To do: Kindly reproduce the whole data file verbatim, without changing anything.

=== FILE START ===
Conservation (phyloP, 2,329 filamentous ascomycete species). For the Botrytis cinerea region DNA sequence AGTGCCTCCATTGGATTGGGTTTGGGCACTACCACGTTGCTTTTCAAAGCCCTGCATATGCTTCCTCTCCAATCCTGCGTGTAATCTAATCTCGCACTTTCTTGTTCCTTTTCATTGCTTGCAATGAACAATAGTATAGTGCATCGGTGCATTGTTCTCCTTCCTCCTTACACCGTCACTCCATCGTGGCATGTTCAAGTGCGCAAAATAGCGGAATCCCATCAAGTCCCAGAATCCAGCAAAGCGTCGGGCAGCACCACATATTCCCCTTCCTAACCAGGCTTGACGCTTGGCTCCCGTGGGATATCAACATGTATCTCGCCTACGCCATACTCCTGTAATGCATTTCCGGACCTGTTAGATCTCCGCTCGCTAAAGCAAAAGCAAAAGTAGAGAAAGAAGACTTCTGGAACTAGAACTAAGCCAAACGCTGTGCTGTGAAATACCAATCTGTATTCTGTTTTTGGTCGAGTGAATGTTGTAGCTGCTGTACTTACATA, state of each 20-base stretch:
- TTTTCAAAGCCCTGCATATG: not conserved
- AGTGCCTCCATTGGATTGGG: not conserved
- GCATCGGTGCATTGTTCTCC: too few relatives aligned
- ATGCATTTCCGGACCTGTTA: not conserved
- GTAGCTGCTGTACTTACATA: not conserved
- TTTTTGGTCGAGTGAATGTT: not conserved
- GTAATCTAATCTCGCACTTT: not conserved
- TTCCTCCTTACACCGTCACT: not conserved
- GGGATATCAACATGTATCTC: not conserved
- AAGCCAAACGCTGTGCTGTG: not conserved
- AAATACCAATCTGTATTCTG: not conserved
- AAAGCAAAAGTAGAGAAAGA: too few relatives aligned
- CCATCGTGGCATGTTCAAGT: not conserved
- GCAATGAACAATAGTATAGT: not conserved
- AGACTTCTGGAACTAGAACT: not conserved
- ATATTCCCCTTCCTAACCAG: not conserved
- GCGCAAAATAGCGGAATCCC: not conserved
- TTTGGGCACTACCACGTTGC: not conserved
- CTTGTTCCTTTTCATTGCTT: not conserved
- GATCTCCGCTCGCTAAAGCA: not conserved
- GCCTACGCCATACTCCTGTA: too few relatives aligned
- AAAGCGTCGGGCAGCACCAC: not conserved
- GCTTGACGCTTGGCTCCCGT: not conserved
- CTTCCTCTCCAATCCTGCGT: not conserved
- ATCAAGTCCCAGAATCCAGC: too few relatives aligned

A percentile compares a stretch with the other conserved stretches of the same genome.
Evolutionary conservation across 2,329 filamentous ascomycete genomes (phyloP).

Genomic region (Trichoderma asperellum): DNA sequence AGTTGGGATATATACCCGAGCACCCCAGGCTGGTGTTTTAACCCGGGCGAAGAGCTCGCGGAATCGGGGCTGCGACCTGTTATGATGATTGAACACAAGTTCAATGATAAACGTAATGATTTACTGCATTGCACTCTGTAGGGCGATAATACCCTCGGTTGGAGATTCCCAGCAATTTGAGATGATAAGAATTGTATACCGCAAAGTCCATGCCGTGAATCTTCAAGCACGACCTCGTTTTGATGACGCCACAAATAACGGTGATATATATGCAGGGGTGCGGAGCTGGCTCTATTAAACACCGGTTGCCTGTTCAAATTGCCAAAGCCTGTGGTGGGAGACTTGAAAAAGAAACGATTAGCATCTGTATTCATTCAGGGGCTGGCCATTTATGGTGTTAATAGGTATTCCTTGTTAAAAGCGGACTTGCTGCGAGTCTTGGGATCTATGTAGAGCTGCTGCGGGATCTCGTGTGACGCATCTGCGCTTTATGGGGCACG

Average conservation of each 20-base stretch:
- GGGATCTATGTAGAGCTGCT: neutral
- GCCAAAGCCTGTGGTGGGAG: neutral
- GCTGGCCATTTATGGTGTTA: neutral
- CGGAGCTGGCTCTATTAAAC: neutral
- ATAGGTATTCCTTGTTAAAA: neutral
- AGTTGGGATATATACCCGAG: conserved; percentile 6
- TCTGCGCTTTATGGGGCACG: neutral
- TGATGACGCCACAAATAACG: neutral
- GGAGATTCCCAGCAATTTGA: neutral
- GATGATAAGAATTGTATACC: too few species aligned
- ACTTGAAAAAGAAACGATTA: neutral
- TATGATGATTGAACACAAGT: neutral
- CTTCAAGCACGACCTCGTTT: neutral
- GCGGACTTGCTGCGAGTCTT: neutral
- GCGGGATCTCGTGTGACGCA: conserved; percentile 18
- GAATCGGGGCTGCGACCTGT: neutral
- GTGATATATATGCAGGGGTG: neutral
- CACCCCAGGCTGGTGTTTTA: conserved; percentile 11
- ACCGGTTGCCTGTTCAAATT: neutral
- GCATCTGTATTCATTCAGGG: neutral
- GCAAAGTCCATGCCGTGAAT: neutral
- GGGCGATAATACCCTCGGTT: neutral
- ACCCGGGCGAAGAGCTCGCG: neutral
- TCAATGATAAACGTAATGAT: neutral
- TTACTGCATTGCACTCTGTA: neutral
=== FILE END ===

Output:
Conservation (phyloP, 2,329 filamentous ascomycete species). For the Botrytis cinerea region DNA sequence AGTGCCTCCATTGGATTGGGTTTGGGCACTACCACGTTGCTTTTCAAAGCCCTGCATATGCTTCCTCTCCAATCCTGCGTGTAATCTAATCTCGCACTTTCTTGTTCCTTTTCATTGCTTGCAATGAACAATAGTATAGTGCATCGGTGCATTGTTCTCCTTCCTCCTTACACCGTCACTCCATCGTGGCATGTTCAAGTGCGCAAAATAGCGGAATCCCATCAAGTCCCAGAATCCAGCAAAGCGTCGGGCAGCACCACATATTCCCCTTCCTAACCAGGCTTGACGCTTGGCTCCCGTGGGATATCAACATGTATCTCGCCTACGCCATACTCCTGTAATGCATTTCCGGACCTGTTAGATCTCCGCTCGCTAAAGCAAAAGCAAAAGTAGAGAAAGAAGACTTCTGGAACTAGAACTAAGCCAAACGCTGTGCTGTGAAATACCAATCTGTATTCTGTTTTTGGTCGAGTGAATGTTGTAGCTGCTGTACTTACATA, state of each 20-base stretch:
- TTTTCAAAGCCCTGCATATG: not conserved
- AGTGCCTCCATTGGATTGGG: not conserved
- GCATCGGTGCATTGTTCTCC: too few relatives aligned
- ATGCATTTCCGGACCTGTTA: not conserved
- GTAGCTGCTGTACTTACATA: not conserved
- TTTTTGGTCGAGTGAATGTT: not conserved
- GTAATCTAATCTCGCACTTT: not conserved
- TTCCTCCTTACACCGTCACT: not conserved
- GGGATATCAACATGTATCTC: not conserved
- AAGCCAAACGCTGTGCTGTG: not conserved
- AAATACCAATCTGTATTCTG: not conserved
- AAAGCAAAAGTAGAGAAAGA: too few relatives aligned
- CCATCGTGGCATGTTCAAGT: not conserved
- GCAATGAACAATAGTATAGT: not conserved
- AGACTTCTGGAACTAGAACT: not conserved
- ATATTCCCCTTCCTAACCAG: not conserved
- GCGCAAAATAGCGGAATCCC: not conserved
- TTTGGGCACTACCACGTTGC: not conserved
- CTTGTTCCTTTTCATTGCTT: not conserved
- GATCTCCGCTCGCTAAAGCA: not conserved
- GCCTACGCCATACTCCTGTA: too few relatives aligned
- AAAGCGTCGGGCAGCACCAC: not conserved
- GCTTGACGCTTGGCTCCCGT: not conserved
- CTTCCTCTCCAATCCTGCGT: not conserved
- ATCAAGTCCCAGAATCCAGC: too few relatives aligned

A percentile compares a stretch with the other conserved stretches of the same genome.
Evolutionary conservation across 2,329 filamentous ascomycete genomes (phyloP).

Genomic region (Trichoderma asperellum): DNA sequence AGTTGGGATATATACCCGAGCACCCCAGGCTGGTGTTTTAACCCGGGCGAAGAGCTCGCGGAATCGGGGCTGCGACCTGTTATGATGATTGAACACAAGTTCAATGATAAACGTAATGATTTACTGCATTGCACTCTGTAGGGCGATAATACCCTCGGTTGGAGATTCCCAGCAATTTGAGATGATAAGAATTGTATACCGCAAAGTCCATGCCGTGAATCTTCAAGCACGACCTCGTTTTGATGACGCCACAAATAACGGTGATATATATGCAGGGGTGCGGAGCTGGCTCTATTAAACACCGGTTGCCTGTTCAAATTGCCAAAGCCTGTGGTGGGAGACTTGAAAAAGAAACGATTAGCATCTGTATTCATTCAGGGGCTGGCCATTTATGGTGTTAATAGGTATTCCTTGTTAAAAGCGGACTTGCTGCGAGTCTTGGGATCTATGTAGAGCTGCTGCGGGATCTCGTGTGACGCATCTGCGCTTTATGGGGCACG

Average conservation of each 20-base stretch:
- GGGATCTATGTAGAGCTGCT: neutral
- GCCAAAGCCTGTGGTGGGAG: neutral
- GCTGGCCATTTATGGTGTTA: neutral
- CGGAGCTGGCTCTATTAAAC: neutral
- ATAGGTATTCCTTGTTAAAA: neutral
- AGTTGGGATATATACCCGAG: conserved; percentile 6
- TCTGCGCTTTATGGGGCACG: neutral
- TGATGACGCCACAAATAACG: neutral
- GGAGATTCCCAGCAATTTGA: neutral
- GATGATAAGAATTGTATACC: too few species aligned
- ACTTGAAAAAGAAACGATTA: neutral
- TATGATGATTGAACACAAGT: neutral
- CTTCAAGCACGACCTCGTTT: neutral
- GCGGACTTGCTGCGAGTCTT: neutral
- GCGGGATCTCGTGTGACGCA: conserved; percentile 18
- GAATCGGGGCTGCGACCTGT: neutral
- GTGATATATATGCAGGGGTG: neutral
- CACCCCAGGCTGGTGTTTTA: conserved; percentile 11
- ACCGGTTGCCTGTTCAAATT: neutral
- GCATCTGTATTCATTCAGGG: neutral
- GCAAAGTCCATGCCGTGAAT: neutral
- GGGCGATAATACCCTCGGTT: neutral
- ACCCGGGCGAAGAGCTCGCG: neutral
- TCAATGATAAACGTAATGAT: neutral
- TTACTGCATTGCACTCTGTA: neutral